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Background: Parabens are suspected endocrine disruptors and ubiquitous preservatives used in personal care products, pharmaceuticals, and foods. No studies have assessed the variability of parabens in women, including during pregnancy.
Objective: We evaluated predictors and variability of urinary paraben concentrations.
Methods: We measured urinary concentrations of methyl (MP), propyl (PP), and butyl paraben (BP) among couples from a fertility center. Mixed-effects regression models were fit to examine demographic predictors of paraben concentrations and to calculate intraclass correlation coefficients (ICCs).
Results: Between 2005 and 2010, we collected 2,721 spot urine samples from 245 men and 408 women. The median concentrations were 112 µg/L (MP), 24.2 µg/L (PP), and 0.70 µg/L (BP). Urinary MP and PP concentrations were 4.6 and 7.8 times higher in women than men, respectively, and concentrations of both MP and PP were 3.8 times higher in African Americans than Caucasians. MP and PP concentrations we CI re slightly more variable in women (ICC = 0.42, 0.43) than men (ICC = 0.54, 0.51), and were weakly correlated between partners (r = 0.27–0.32). Among 129 pregnant women, urinary paraben concentrations were 25–45% lower during pregnancy than before pregnancy, and MP and PP concentrations were more variable (ICCs of 0.38 and 0.36 compared with 0.46 and 0.44, respectively).
Conclusions: Urinary paraben concentrations were more variable in women compared with men, and during pregnancy compared with before pregnancy. However, results for this study population suggest that a single urine sample may reasonably represent an individual’s exposure over several months, and that a single sample collected during pregnancy may reasonably classify gestational exposure.
Parabens are a family of esters of p-hydroxybenzoic acid used as antimicrobial preservatives in multiple products including personal care products, pharmaceuticals, and foods (Andersen 2008; National Toxicology Program 2005; Orth 1980), and several parabens are often used in combination (Andersen 2008; Soni et al. 2005). Exposure may occur through ingestion, inhalation, or dermal absorption. Following excretion, the parent compounds can be measured in urine and have been shown to be valid biomarkers of exposure (Ye et al. 2006a). For example, measurable levels of several parabens have been found in the general U.S. population (Calafat et al. 2010; Ye et al. 2006a). Methyl paraben (MP) and propyl paraben (PP) have been detected in the urine of > 92% of a representative sample of the U.S. population participating in the 2005–2006 National Health and Nutrition Examination Survey (NHANES), whereas butyl paraben (BP) was detected in 47% of the urine samples tested (Calafat et al. 2010).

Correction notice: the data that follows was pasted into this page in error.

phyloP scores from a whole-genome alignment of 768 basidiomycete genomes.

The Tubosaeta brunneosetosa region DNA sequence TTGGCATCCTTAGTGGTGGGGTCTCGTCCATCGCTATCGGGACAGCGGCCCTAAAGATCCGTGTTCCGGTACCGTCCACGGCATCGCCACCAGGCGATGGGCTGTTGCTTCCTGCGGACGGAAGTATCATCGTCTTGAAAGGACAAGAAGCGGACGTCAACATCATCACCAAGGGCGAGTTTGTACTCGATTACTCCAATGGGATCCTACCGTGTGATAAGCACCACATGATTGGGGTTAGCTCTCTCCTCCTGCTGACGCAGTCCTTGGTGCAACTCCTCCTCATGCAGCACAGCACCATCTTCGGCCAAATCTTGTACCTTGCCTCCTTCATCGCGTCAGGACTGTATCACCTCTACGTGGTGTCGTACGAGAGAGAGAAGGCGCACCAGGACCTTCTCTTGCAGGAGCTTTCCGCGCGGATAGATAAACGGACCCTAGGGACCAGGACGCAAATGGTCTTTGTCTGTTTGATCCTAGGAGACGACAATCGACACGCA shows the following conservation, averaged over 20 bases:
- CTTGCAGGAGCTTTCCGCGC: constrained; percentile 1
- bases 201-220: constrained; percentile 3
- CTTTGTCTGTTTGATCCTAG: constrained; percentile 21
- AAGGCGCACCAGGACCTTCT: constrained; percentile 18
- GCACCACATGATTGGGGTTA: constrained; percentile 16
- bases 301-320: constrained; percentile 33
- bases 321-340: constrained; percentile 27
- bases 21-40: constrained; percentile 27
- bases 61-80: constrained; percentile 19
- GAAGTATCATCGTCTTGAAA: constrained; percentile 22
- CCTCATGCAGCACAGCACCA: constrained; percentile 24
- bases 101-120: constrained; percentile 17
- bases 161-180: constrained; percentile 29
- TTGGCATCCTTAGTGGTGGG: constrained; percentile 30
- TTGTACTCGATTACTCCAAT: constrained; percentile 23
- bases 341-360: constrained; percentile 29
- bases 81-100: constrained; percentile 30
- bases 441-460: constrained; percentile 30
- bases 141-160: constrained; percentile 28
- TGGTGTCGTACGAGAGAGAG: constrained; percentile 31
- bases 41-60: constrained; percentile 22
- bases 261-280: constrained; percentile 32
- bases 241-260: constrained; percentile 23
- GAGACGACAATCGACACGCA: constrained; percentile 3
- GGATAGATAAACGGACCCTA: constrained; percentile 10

Parabens are suspected endocrine disruptors that are weakly estrogenic (Golden et al. 2005; Routledge et al. 1998; Soni et al. 2005) and antiandrogenic (Darbre and Harvey 2008), although their level of toxicity is thought to be low (Golden et al. 2005; Soni et al. 2005). Based on limited toxicological data, the U.S. Food and Drug Administration (FDA) designated MP and PP as generally recognized as safe (FDA 2006). Limited animal studies have reported adverse effects of some parabens on male (Kang et al. 2002; Oishi 2001, 2002a, 2002b) and female (Kang et al. 2002; Taxvig et al. 2008; Vo et al. 2010) reproductive and endocrine function, although others have not (Hoberman et al. 2008; Shaw and deCatanzaro 2009). Human data on the reproductive health effects of paraben exposure are limited, with one study reporting a positive association of MP and BP urinary concentrations with sperm DNA damage (Meeker et al. 2010). As far as we know, no human studies have reported evidence of female reproductive health effects or developmental effects associated with in utero exposure. One previous study examined the temporal variability of paraben exposure in men (Meeker et al. 2010). However, we are unaware of any studies that have examined variability in women before or during pregnancy. Understanding urinary paraben variability is important because parabens are excreted within hours after exposure (Janjua et al. 2008), whereas health effects are likely related to recurrent exposures that take place over time. Also, because the fetus may be especially vulnerable to in utero exposures, it is important to assess gestational exposure and its variability during pregnancy.
Given the high detection frequency of some parabens in the U.S. population (Calafat et al. 2010), the objectives of this study were to evaluate the variability and demographic predictors of urinary paraben concentrations in 653 adult men and women, some of whom were partners. Specifically, our objectives were to a) characterize urinary paraben concentrations among study participants; b) evaluate differences in urinary paraben concentrations by demographic factors (age, sex, and race); and c) evaluate the variability of urinary paraben concentrations among men and women, and variability before and during pregnancy in a subset of women who became pregnant during study follow-up.